I have cirrhosis and I am awaiting the final decision on if they will give me a transplant but it has been a very long time waiting to get to this stage. I will tell you what I have had done and what's happened since it may help with getting more direct answers. Upto now over 18 months I've had 6 gastroscopy procedures for varices and have had problem ones banded when needed these are little elastic bands that fall off when they heal,I have never had them injected maybe different hospitals do different procedures but worth asking. I'm sorry to say but her BP is dangerously low and that needs addressing without delay, if they aren't overly worried about this they should be,and you have a right too know why this isn't being dealt with as a matter of urgency.they took me off betta blockers I was on as I have ischemia and angina and gave me bisopralol. My BP is still a little low at 99/76 but is managed as they know slightly lower BP lessens the varisces problem. They have also taken me off asprin as that's another thing to increase the chance of bleeds but in doing that they said it was a decision made about which was the more important issue to focus on the end stage cirrhosis or the heart problem.the fresh blood is not as bad as dark/black blood or dark /black stools as dark means blood is old and shows there may have been longer internal bleeding that has been apparent before, she also needs to have medication to make sure she has her bowels open about 3/4 times a day, I'm am on lactulose 30mg 3 times a day but I've got to take more if I don't have as many bowel movements as they say. The also insist on me having approximately 5000 calories a day which has to be subsidised for me with compact fortisip 6 per day as my appetite isn't great at all so I find it hard to get the amount of calories I need as well as me being on insulin for diabetes as well, although you say her cirrhosis is alcohol enduced mine has alcohol as a cause but they never listened to the fact of my mum having liver failure as well and she didn't drink, it is only in the last month with assessments for transplant having been done at the UK liver transplant hospital that they now say its more likely to be non-alcoholic fatty liver disease.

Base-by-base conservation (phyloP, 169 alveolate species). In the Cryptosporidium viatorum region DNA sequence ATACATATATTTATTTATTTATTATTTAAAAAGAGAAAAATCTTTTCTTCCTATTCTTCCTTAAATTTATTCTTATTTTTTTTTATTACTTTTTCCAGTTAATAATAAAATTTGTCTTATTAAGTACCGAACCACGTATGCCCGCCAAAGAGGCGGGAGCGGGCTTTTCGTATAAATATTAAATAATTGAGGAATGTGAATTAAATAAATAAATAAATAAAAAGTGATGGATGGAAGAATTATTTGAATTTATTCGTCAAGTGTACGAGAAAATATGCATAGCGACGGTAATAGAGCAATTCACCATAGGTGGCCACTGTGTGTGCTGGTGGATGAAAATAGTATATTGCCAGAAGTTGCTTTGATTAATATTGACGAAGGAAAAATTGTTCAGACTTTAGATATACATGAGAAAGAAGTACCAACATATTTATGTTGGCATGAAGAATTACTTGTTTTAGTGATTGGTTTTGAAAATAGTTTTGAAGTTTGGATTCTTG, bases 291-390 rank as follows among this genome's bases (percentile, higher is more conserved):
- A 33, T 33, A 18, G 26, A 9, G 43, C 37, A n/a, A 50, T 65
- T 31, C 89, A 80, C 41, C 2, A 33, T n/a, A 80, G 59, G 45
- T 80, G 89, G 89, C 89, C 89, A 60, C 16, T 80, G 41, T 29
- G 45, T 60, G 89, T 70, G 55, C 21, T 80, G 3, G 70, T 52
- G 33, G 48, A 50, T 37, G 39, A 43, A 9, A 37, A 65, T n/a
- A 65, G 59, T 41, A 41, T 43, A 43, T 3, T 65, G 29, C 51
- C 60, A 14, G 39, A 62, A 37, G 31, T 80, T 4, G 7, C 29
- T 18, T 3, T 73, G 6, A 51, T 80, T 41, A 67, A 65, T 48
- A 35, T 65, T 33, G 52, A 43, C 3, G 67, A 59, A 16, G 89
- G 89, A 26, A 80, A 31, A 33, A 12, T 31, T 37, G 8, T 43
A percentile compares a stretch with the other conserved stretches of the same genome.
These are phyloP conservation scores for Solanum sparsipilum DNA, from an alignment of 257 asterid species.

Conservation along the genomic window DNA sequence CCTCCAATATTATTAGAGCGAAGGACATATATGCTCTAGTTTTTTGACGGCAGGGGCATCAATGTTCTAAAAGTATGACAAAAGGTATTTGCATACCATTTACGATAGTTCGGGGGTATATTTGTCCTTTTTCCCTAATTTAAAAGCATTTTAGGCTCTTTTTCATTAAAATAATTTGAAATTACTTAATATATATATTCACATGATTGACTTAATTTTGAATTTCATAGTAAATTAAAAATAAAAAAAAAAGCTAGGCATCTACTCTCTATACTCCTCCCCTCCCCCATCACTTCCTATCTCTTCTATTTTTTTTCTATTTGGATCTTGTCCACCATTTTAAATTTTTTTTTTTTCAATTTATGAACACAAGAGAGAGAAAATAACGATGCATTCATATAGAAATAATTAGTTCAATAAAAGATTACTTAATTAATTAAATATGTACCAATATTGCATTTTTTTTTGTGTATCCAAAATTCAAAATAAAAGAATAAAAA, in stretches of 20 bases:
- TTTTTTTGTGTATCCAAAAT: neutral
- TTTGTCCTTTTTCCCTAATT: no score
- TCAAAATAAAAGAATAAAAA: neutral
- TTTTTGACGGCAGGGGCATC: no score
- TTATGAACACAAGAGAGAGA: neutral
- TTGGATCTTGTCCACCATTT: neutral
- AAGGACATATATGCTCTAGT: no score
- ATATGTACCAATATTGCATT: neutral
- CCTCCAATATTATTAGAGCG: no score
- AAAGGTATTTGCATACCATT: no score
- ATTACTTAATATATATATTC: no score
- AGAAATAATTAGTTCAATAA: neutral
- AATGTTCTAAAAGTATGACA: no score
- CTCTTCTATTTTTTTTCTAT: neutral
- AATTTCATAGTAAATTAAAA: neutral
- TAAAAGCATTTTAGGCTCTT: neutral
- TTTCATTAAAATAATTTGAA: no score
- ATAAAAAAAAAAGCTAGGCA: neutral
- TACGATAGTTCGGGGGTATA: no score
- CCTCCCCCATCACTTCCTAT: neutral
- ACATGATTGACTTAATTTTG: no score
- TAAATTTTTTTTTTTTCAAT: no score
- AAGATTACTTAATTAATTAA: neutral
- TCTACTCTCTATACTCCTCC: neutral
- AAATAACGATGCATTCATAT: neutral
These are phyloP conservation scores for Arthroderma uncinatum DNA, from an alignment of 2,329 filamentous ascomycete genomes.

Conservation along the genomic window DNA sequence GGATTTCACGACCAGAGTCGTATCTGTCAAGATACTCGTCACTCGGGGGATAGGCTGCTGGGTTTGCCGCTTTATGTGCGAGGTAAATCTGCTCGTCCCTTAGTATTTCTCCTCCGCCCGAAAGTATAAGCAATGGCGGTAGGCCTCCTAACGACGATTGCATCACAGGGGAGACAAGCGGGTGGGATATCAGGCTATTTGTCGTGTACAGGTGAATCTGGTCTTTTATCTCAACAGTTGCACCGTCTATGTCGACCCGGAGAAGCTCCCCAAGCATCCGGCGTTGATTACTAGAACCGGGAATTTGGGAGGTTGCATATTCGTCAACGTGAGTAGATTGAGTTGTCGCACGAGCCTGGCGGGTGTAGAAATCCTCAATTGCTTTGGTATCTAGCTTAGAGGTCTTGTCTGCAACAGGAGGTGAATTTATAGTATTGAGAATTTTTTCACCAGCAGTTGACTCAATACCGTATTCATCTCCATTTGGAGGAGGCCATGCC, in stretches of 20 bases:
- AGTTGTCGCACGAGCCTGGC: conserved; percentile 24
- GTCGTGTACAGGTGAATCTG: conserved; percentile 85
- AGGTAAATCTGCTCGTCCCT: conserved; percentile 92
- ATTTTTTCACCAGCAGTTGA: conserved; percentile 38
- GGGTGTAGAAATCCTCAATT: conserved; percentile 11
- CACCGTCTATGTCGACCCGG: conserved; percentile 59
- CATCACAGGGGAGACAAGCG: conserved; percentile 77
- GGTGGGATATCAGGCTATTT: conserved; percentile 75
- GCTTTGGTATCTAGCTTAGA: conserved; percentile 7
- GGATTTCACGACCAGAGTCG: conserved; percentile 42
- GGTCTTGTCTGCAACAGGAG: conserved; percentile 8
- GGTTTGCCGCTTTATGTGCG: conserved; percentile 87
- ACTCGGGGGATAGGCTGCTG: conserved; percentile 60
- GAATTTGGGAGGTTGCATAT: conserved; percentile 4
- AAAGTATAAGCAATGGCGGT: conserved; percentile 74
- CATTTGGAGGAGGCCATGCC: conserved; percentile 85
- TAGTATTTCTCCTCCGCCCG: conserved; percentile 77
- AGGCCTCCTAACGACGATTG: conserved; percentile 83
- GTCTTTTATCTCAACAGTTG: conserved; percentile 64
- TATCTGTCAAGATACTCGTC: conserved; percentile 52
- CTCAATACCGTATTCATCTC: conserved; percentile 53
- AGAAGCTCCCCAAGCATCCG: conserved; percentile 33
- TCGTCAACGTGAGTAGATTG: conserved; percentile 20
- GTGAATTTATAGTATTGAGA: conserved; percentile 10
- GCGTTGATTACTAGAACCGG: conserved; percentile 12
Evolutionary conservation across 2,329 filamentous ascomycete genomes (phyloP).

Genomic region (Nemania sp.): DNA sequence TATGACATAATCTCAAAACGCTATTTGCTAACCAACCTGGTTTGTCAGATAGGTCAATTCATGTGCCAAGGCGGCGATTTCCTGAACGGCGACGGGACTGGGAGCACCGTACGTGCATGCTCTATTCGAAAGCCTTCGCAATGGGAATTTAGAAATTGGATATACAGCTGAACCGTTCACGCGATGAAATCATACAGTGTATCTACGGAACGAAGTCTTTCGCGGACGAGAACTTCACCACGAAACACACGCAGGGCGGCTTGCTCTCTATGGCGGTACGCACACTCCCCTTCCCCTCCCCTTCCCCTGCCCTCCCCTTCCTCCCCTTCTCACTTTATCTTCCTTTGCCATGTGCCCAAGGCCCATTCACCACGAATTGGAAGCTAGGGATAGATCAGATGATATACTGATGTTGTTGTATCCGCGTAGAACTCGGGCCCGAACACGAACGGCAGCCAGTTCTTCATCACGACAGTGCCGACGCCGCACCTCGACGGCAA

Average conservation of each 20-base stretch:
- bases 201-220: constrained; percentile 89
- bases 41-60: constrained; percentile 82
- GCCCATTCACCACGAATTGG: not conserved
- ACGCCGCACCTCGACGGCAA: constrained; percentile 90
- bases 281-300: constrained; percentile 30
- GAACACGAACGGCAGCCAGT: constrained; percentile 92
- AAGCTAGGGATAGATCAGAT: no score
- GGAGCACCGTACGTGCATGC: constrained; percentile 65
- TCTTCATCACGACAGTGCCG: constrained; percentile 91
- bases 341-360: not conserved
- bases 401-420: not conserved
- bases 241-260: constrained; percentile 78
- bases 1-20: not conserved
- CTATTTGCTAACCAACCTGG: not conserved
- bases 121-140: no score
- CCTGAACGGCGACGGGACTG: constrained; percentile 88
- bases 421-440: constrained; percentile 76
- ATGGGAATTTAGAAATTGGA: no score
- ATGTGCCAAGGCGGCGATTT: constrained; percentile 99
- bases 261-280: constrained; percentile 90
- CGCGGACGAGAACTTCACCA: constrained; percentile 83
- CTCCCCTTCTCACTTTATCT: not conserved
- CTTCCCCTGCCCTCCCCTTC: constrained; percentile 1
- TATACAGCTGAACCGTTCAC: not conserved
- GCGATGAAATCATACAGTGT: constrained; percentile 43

Finally for now may I say my advice to you would be to request a one to one meeting with your mums consultant and write all your questions down with your mums facts and also what nurses have said and present them to the consultant verbally and ask for specific answers,as long as your mum is happy to let them discuss her illness with you then request an urgent meeting it is your right.

    Please feel free to contact me any time and when I'm not at appointments myself I will be happy to try and help if I can.

    Good luck Emma don't let them fob you off

    Helen x

    Report / Delete Reply

Join this discussion or start a new one?

New discussion Reply

Report or request deletion

Thanks for your help!

We want the forums to be a useful resource for our users but it is important to remember that the forums are not moderated or reviewed by doctors and so you should not rely on opinions or advice given by other users in respect of any healthcare matters. Always speak to your doctor before acting and in cases of emergency seek appropriate medical assistance immediately. Use of the forums is subject to our Terms of Use and Privacy Policy and steps will be taken to remove posts identified as being in breach of those terms.

newnav-down newnav-up